Perseverance - the Mars rover successfully completed its first test drive on Mars, US space agency NASA said on Friday. Take a look at what the rover hopes to do in the near future, and how it completed its first spin on the Red Planet
The rover, which has six wheels travelled about 6.5 metres (21.3 feet) in 33 minutes on Thursday. It drove four metres forward, then turned in place 150 degrees to the left, and then backing 2.5 metres.
"Kick the tires"
"This was our first chance to 'kick the tires' and take Perseverance out for a spin," Anais Zarifian, Perseverance mobility test bed engineer at NASA's Jet Propulsion Laboratory in Pasadena, California said after the drive.
How did the drive go?
Zarifian added that the test drive went "incredibly well", representing a "huge milestone for the mission and the mobility team." "We're going to do some longer drives," she added. "This is just the beginning."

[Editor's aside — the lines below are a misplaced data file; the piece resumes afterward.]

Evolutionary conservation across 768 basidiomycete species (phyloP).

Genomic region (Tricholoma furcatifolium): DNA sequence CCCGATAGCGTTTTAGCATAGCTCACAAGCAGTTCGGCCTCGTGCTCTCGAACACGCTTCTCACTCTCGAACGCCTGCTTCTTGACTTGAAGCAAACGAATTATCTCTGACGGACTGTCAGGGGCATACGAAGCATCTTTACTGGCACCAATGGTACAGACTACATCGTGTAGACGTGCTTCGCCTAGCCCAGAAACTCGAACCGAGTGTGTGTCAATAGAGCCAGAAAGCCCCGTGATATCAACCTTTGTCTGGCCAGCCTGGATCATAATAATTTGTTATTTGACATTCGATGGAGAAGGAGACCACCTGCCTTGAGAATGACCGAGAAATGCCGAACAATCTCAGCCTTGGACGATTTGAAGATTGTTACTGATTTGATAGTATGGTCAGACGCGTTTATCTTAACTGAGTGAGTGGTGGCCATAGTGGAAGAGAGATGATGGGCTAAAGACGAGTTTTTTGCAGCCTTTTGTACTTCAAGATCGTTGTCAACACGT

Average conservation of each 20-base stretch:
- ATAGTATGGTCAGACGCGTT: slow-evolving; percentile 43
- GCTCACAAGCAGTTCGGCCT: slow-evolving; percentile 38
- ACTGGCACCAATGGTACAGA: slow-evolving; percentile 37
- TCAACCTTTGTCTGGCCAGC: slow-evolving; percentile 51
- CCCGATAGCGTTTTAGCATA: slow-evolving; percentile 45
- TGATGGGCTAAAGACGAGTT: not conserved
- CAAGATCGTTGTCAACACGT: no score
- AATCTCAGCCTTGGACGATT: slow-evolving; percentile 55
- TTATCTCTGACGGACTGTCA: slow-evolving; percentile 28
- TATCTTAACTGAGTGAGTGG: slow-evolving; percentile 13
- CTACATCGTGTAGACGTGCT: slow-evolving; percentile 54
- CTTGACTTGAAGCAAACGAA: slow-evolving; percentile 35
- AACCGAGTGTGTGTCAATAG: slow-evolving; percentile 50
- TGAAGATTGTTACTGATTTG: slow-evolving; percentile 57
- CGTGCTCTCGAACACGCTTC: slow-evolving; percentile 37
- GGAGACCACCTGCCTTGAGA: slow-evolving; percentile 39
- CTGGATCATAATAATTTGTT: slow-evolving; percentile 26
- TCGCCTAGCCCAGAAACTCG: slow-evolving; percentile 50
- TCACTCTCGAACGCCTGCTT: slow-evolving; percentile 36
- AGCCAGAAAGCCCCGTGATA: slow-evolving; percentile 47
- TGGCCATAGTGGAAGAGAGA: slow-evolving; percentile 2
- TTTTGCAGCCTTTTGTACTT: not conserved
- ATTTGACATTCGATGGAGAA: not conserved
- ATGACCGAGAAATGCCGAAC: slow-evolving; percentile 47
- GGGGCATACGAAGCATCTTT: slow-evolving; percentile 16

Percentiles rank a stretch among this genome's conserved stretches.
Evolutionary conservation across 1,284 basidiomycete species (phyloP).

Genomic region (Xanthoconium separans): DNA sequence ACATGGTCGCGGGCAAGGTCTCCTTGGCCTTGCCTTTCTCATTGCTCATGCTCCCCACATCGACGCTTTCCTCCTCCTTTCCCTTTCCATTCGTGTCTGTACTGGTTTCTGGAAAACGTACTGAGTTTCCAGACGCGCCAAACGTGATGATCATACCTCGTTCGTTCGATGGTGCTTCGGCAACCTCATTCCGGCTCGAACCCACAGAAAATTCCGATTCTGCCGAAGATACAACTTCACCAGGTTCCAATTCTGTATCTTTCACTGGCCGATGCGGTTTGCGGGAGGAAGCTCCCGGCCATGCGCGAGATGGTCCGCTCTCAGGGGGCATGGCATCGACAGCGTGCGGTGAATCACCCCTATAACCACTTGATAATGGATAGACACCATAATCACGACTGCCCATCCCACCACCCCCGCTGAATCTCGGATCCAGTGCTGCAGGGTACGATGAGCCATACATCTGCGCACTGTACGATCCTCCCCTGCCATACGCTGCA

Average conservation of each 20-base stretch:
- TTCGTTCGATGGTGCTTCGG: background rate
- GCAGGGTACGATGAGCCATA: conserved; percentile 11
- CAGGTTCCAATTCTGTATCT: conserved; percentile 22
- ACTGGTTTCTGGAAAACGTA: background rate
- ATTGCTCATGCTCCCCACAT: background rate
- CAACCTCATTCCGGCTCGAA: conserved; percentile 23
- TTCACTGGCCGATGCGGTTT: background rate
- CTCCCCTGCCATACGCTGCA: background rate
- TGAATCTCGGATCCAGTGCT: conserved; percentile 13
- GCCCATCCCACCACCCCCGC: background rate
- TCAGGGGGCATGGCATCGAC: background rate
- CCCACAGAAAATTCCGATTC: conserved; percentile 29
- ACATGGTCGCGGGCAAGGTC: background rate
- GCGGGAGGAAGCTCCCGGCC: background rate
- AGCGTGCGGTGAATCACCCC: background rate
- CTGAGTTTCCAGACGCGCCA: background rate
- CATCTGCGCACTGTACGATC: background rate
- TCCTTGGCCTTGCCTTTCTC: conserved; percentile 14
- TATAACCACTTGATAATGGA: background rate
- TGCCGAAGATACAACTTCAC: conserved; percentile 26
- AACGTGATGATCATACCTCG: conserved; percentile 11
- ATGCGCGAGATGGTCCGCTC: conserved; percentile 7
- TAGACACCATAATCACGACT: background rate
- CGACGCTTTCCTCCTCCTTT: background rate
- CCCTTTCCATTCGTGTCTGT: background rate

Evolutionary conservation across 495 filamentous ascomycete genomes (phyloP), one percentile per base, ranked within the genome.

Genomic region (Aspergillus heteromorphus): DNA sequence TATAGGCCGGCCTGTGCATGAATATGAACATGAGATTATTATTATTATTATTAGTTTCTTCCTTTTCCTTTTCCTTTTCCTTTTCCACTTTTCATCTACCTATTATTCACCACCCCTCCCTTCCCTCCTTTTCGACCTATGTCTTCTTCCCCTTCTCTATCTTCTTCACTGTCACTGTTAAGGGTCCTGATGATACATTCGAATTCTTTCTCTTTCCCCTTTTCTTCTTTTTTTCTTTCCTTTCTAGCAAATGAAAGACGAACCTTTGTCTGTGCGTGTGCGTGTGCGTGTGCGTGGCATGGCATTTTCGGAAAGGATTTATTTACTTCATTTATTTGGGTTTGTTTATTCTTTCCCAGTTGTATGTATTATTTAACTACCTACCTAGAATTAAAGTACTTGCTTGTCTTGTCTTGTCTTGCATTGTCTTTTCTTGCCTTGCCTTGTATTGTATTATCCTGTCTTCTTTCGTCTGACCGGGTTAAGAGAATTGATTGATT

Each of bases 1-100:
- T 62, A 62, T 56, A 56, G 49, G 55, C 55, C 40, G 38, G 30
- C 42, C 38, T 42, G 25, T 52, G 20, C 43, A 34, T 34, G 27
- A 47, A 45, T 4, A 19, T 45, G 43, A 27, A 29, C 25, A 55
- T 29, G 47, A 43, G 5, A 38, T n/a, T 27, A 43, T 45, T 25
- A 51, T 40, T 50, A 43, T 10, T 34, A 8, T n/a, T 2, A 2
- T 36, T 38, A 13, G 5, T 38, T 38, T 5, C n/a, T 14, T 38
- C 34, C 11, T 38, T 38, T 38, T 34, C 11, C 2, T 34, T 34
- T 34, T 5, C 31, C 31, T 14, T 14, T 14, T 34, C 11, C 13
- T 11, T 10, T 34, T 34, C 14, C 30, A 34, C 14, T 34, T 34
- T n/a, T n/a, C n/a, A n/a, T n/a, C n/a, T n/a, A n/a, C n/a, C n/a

Engineers at NASA are currently studying potential routes for long rover voyages on Mars' surface. The agency has numerous trips planned for the rover. In addition, engineers are planning the first flight of a helicopter drone to be carried by the rover.
But can the rover take it?
According to NASA, the rover can cover 200 metres per Martian day, which is a bit longer than days on Earth. In addition, the rover can travel five times faster than Curiosity, its predecessor.